A party can consist of three members from a selection of six. Each member has their specific role and fighting style, such as close combat, ranger, magic, etc. Movement is done with the D-Pad/Analogue Stick, but rather than picking a grid to move, you physically control the character. Attacking with a close combat weapon is the same as moving – click ‘Attack’ and press the direction you want to swipe at. If a character uses ranged weapons then you need to move your reticule to where you want to shoot. Bizarrely, the target reticule for bows has a strange implementation. Instead of just having the single target, you have an additional marker that is two grids behind where the arrow lands. If this is out of the blue area of your character’s aim then you will not be able to shoot, but this does mean you can hit people outside the area as long as they are within the distance space of that extra marker. To me this seems to defeat the whole purpose of telling you where you can or can’t go as everything else that is to do with combat and moving is locked inside this blue area.
Playing a substantial amount of Rainbow Moon will lead you to the conclusion that the game has a heavy focus on grinding. New enemies that appear as you progress get tougher and seem hard to defeat when you first encounter them, even when using skills in a skillful manor. There are two types of leveling up in this game. The first is gaining the experience to move the characters to the next level, while the second is based around the Rainbow Pearls you earn from winning in combat. Rainbow Pearls allow you to upgrade more stats for team members, such as strength, health, magic and so forth. The level of your character limits how far these items can boost up the stats, so you can’t just pump them into every character and have a team of superheroes. The reason I mention this is because there is a lot of DLC on the PSN store that gives players the opportunity to buy more pearls, coins and equipment to help you progress past the grind in the game. You still have to grind to fully use them, just not as much. DLC is optional, so I don’t have a problem with it, but the game itself is in no doubt grindy and that will put people off.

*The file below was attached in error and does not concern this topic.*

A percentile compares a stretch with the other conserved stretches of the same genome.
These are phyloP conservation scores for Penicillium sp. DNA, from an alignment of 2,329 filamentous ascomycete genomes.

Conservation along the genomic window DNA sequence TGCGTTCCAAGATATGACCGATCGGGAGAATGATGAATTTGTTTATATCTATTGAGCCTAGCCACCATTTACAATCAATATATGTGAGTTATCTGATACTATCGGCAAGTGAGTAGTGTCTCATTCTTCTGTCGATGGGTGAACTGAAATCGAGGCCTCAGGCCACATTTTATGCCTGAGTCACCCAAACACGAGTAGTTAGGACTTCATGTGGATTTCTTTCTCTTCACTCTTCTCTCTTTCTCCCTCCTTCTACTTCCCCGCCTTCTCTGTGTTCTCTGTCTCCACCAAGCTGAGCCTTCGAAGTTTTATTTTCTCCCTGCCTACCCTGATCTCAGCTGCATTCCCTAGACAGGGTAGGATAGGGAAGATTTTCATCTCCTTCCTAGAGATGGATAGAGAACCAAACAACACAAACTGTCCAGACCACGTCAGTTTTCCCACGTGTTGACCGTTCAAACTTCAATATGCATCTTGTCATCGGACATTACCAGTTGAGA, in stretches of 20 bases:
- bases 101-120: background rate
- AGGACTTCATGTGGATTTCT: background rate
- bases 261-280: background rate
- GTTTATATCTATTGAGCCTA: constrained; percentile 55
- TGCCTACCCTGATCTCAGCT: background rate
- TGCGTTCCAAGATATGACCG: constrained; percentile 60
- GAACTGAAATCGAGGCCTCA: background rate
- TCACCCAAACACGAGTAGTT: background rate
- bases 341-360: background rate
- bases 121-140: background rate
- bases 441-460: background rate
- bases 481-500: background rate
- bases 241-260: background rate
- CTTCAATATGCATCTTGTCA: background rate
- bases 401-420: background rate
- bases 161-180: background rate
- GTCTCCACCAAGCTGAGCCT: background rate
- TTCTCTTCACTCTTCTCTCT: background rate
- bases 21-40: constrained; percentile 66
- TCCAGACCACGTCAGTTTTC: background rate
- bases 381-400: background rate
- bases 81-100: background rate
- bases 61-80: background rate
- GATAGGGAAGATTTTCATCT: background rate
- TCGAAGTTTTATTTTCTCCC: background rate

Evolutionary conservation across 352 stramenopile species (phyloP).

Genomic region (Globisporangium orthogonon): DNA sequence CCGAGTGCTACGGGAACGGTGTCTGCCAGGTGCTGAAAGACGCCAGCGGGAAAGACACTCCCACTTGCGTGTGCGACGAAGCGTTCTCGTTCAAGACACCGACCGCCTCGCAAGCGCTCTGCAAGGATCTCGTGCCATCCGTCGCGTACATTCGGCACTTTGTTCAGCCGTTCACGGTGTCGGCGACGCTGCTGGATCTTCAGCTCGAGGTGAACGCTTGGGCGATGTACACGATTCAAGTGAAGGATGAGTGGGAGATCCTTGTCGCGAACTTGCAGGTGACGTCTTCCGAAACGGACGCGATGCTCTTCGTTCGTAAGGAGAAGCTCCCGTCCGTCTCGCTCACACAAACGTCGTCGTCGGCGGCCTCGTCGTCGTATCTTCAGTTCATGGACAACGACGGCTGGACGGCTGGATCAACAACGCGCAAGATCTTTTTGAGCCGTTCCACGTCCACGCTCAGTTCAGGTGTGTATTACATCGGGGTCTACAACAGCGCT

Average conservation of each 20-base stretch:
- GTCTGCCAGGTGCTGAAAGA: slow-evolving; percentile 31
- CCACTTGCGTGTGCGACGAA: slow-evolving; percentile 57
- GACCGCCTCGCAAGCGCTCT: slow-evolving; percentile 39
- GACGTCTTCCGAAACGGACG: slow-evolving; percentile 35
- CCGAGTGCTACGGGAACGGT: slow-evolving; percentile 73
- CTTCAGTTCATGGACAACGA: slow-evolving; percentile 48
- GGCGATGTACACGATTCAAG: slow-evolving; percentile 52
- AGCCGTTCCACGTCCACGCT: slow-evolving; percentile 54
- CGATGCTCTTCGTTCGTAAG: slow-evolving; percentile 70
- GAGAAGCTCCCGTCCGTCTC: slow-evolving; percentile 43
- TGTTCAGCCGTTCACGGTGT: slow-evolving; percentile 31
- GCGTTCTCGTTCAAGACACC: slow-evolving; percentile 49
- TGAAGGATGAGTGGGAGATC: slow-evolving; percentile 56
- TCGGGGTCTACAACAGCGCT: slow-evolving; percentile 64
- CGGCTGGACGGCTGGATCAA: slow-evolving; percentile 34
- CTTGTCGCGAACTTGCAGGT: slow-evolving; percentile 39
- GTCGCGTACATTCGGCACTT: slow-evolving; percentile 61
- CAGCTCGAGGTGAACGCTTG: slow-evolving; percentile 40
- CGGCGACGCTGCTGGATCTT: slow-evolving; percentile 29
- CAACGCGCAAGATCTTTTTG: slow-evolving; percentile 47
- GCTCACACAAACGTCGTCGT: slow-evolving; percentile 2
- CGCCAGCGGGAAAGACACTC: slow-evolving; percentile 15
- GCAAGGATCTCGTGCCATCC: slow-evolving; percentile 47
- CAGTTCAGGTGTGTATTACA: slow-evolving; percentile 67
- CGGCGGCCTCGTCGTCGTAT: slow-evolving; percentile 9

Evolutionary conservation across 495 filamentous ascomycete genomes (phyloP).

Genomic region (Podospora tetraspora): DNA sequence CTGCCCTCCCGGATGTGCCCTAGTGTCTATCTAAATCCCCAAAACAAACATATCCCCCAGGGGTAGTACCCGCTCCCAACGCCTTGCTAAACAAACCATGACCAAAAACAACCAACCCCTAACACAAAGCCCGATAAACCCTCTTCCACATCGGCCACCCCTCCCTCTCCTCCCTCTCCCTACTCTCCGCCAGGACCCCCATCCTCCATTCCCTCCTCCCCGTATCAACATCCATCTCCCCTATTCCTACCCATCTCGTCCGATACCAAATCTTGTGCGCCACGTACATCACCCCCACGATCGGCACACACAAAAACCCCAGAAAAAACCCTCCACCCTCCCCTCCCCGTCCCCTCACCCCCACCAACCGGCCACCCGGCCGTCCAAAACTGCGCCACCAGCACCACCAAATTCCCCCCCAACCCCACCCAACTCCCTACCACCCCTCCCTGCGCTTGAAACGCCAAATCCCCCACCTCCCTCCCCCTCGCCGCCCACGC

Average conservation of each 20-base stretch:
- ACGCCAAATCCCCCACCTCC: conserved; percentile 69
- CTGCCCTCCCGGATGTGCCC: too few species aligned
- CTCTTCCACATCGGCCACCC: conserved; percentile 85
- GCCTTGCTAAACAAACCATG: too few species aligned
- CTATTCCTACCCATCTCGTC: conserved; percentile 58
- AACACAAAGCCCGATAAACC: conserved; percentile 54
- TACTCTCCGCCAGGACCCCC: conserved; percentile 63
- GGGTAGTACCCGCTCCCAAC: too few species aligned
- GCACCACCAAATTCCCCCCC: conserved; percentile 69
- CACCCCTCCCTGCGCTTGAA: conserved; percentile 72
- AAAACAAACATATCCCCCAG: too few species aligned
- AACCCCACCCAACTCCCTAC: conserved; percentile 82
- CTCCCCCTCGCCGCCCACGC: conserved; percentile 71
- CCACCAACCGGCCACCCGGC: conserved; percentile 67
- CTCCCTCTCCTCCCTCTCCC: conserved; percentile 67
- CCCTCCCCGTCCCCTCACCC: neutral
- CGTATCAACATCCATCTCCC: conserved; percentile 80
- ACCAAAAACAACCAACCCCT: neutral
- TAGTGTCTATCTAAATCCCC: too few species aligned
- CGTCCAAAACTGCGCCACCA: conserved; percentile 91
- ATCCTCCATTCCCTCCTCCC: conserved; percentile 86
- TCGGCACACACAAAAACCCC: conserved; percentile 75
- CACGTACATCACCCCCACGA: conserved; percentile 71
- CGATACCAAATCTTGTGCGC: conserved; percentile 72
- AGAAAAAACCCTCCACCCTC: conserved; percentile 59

If you aren’t fighting in Rainbow Moon then you are out exploring the world. It’s a beautiful space with sharp, colourful graphics that make the game look gorgeous on a HDTV. The environments are lush and shine above the rest of the game. I’m not fond of the character designs for the heroes, however. It’s something to do with the style that doesn’t look quite right.
There is plenty of game to get through here and I’m not even being generous saying that. The game even has a trophy for playing 100 hours and with the endless amount of side-quests and dungeons that are all over the place, then it is easy to see why the game would last that long. Quest variety is nothing exciting, with objectives like go and find someone, find an object, and kill an enemy. Everything that isn’t part of the major storyline feels like padding to extend the game well beyond the 40+ hours it takes to finish the story.
It’s a shame that Rainbow Moon isn’t more than what it is. The game is filled with problems that bring down the overall experience and enjoyment. I’m sure some gamers will enjoy the grind and character building, but with so many other great Strategy RPGs (especially on the PSN), I do wonder why gamers would want to take part in something with a story that is close to non-existent, has no character personality, and features pacing that starts ridiculously slow. Rainbow Moon isn’t a bad game, but its snail pace is hurtful, and getting past that barrier along with the repetitiveness and lack of creativity is just too much to make this game a good example for the genre.